(b) Will there be an infinite amount of time in the future? Probably. According to the classical theory of the Big Bang, the answer depends on whether events will keep occurring. The best estimate from the cosmologists these days is that the expansion of the universe is accelerating and will continue forever. There always will be the events of galaxy clusters getting farther apart, even though gravity will continue to compact much of the matter into black holes, and so the future is potentially infinite.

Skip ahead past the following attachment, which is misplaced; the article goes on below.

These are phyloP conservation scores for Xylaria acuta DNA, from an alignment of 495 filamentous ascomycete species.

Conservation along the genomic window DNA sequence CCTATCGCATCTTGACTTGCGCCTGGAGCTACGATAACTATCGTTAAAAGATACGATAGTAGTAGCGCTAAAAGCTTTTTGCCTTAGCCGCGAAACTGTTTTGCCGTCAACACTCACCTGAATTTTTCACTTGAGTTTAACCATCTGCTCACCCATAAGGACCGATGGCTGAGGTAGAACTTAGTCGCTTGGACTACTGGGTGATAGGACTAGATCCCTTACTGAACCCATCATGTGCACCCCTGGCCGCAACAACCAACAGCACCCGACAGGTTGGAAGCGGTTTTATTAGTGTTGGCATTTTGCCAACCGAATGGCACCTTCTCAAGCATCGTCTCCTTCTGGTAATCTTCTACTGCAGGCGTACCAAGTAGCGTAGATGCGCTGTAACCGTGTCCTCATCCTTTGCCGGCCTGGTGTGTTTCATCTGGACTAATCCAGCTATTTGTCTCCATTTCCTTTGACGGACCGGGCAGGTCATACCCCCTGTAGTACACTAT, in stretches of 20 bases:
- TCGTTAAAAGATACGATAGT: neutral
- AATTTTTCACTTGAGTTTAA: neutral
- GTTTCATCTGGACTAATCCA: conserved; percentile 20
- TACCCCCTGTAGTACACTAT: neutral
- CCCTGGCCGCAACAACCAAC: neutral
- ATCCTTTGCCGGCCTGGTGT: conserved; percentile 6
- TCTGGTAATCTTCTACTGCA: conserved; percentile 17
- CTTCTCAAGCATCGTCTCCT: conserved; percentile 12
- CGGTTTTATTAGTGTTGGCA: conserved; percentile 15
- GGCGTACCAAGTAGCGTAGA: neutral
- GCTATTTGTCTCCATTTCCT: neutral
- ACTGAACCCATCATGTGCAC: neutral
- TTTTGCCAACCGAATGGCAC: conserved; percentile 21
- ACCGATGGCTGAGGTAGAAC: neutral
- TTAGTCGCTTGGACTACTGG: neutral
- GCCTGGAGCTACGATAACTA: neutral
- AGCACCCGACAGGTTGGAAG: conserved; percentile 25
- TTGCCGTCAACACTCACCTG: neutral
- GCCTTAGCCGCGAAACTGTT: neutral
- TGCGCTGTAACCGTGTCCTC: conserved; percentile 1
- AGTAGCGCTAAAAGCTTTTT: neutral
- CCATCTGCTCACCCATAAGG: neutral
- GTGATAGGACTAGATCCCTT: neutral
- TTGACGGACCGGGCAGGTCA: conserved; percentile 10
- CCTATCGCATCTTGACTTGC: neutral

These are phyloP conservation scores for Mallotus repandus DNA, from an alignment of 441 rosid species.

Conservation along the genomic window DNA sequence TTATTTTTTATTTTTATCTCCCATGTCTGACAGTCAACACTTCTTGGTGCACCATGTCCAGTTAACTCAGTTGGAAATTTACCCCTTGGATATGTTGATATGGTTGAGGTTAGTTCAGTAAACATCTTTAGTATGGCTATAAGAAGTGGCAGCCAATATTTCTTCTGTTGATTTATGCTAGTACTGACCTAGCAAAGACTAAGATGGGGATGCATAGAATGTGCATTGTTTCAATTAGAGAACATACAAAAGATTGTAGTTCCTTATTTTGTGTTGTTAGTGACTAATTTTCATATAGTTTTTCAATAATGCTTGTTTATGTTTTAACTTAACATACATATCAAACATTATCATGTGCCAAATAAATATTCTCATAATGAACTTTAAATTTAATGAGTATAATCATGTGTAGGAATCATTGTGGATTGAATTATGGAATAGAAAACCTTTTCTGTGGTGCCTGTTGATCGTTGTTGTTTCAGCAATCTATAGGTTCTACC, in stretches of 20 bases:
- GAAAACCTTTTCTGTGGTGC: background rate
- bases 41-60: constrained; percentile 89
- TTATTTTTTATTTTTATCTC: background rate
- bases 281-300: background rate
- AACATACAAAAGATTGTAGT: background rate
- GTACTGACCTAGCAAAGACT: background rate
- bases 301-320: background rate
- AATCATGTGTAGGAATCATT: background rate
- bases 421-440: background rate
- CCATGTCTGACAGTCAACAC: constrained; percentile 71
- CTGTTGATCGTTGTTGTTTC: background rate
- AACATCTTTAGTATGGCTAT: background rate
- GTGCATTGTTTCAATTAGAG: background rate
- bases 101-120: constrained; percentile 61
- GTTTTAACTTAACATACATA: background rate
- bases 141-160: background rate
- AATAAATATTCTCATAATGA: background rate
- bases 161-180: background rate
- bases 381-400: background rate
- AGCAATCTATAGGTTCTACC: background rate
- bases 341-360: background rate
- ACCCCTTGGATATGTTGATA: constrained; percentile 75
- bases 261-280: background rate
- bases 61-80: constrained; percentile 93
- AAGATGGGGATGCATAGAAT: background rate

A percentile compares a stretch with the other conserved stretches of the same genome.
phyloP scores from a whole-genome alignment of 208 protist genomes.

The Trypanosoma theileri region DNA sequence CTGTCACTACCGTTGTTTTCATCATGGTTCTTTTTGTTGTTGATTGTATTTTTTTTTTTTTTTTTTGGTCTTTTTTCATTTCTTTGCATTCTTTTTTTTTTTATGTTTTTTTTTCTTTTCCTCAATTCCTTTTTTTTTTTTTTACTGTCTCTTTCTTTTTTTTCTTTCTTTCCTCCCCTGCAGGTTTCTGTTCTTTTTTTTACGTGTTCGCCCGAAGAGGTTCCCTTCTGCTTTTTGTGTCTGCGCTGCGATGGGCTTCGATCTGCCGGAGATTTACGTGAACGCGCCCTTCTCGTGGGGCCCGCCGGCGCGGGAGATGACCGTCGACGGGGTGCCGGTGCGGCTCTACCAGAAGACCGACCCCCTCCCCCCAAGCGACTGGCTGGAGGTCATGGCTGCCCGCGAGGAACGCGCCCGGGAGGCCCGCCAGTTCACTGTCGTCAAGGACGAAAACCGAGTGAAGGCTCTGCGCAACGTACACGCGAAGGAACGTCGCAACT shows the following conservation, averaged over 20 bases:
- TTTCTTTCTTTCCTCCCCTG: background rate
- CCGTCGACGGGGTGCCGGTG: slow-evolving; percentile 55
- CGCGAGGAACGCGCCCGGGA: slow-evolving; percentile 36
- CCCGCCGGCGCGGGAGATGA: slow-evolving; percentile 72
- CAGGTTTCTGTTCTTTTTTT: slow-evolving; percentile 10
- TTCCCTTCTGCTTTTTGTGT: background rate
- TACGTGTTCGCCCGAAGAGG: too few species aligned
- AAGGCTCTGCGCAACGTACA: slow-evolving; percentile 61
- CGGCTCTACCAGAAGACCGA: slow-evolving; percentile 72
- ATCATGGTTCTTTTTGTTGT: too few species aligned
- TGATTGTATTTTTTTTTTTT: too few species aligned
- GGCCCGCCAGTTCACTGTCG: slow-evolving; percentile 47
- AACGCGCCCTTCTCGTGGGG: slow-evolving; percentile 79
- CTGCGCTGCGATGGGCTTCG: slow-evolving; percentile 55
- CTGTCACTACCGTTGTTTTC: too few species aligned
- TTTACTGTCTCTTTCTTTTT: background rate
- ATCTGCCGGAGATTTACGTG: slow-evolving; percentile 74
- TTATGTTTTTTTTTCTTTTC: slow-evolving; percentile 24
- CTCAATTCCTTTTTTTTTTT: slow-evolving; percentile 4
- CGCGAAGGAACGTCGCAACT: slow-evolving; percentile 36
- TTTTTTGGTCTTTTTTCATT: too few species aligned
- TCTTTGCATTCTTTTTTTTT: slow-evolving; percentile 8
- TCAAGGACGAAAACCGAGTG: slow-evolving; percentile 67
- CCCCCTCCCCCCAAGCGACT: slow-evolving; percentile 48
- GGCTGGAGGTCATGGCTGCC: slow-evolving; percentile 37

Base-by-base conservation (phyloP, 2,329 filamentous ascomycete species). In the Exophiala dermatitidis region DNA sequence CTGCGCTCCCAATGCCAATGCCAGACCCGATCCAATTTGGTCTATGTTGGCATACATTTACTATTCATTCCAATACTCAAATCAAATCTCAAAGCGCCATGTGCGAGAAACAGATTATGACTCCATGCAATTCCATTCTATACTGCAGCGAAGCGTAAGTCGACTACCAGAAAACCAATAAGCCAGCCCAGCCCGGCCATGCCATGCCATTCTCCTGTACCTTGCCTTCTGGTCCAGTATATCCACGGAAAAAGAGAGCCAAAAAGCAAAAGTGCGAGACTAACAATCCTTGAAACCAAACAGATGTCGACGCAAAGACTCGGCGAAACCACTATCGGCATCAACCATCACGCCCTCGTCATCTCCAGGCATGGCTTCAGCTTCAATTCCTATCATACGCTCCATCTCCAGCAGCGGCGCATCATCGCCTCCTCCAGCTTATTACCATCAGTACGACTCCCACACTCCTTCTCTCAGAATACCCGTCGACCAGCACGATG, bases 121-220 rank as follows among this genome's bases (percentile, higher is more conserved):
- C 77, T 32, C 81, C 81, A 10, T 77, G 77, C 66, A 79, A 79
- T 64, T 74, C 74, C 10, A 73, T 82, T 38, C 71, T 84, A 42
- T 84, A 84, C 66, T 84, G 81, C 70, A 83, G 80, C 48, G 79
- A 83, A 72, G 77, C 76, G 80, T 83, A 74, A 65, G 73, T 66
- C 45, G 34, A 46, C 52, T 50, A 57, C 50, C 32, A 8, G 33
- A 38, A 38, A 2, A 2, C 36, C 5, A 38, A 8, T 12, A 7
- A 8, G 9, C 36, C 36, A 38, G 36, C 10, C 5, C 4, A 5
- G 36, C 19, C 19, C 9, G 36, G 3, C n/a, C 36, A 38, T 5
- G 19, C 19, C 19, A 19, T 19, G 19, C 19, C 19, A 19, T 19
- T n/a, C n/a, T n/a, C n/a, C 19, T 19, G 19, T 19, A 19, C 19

(c) Was there an infinite amount of time in the past? Aristotle argued “yes.” But by invoking the radical notion that God is “outside of time,” St. Augustine disagreed and said, “Time itself being part of God’s creation, there was simply no before!” (that is, no time before God created everything else but Himself). So, for theological reasons, Augustine declared time had a finite past. After advances in astronomy in the late 19th and early 20th centuries, the question of the age of the universe became a scientific question. With the acceptance of the classical Big Bang theory, the amount of past time was judged to be less than 14 billion years because this is when the Big Bang began. The assumption is that time does not exist independently of the spacetime relations exhibited by physical events. Recently, however, the classical Big Bang theory has been challenged. There could be an infinite amount of time in the past according to some proposed, but as yet untested, theories of quantum gravity based on the assumptions that general relativity theory fails to hold for infinitesimal volumes. These theories imply that the beginning of the Big Bang was actually an inflationary expansion from a pre-existing physical state. There was never a singularity. In that case our Big Bang could be just one bang among other bangs in a multiverse or landscape. If so, then is the past of this multiverse finite or infinite? Cosmologists do not agree on that issue. For a discussion of the controversies, see (Veneziano, 2006) and (Nadis, 2013).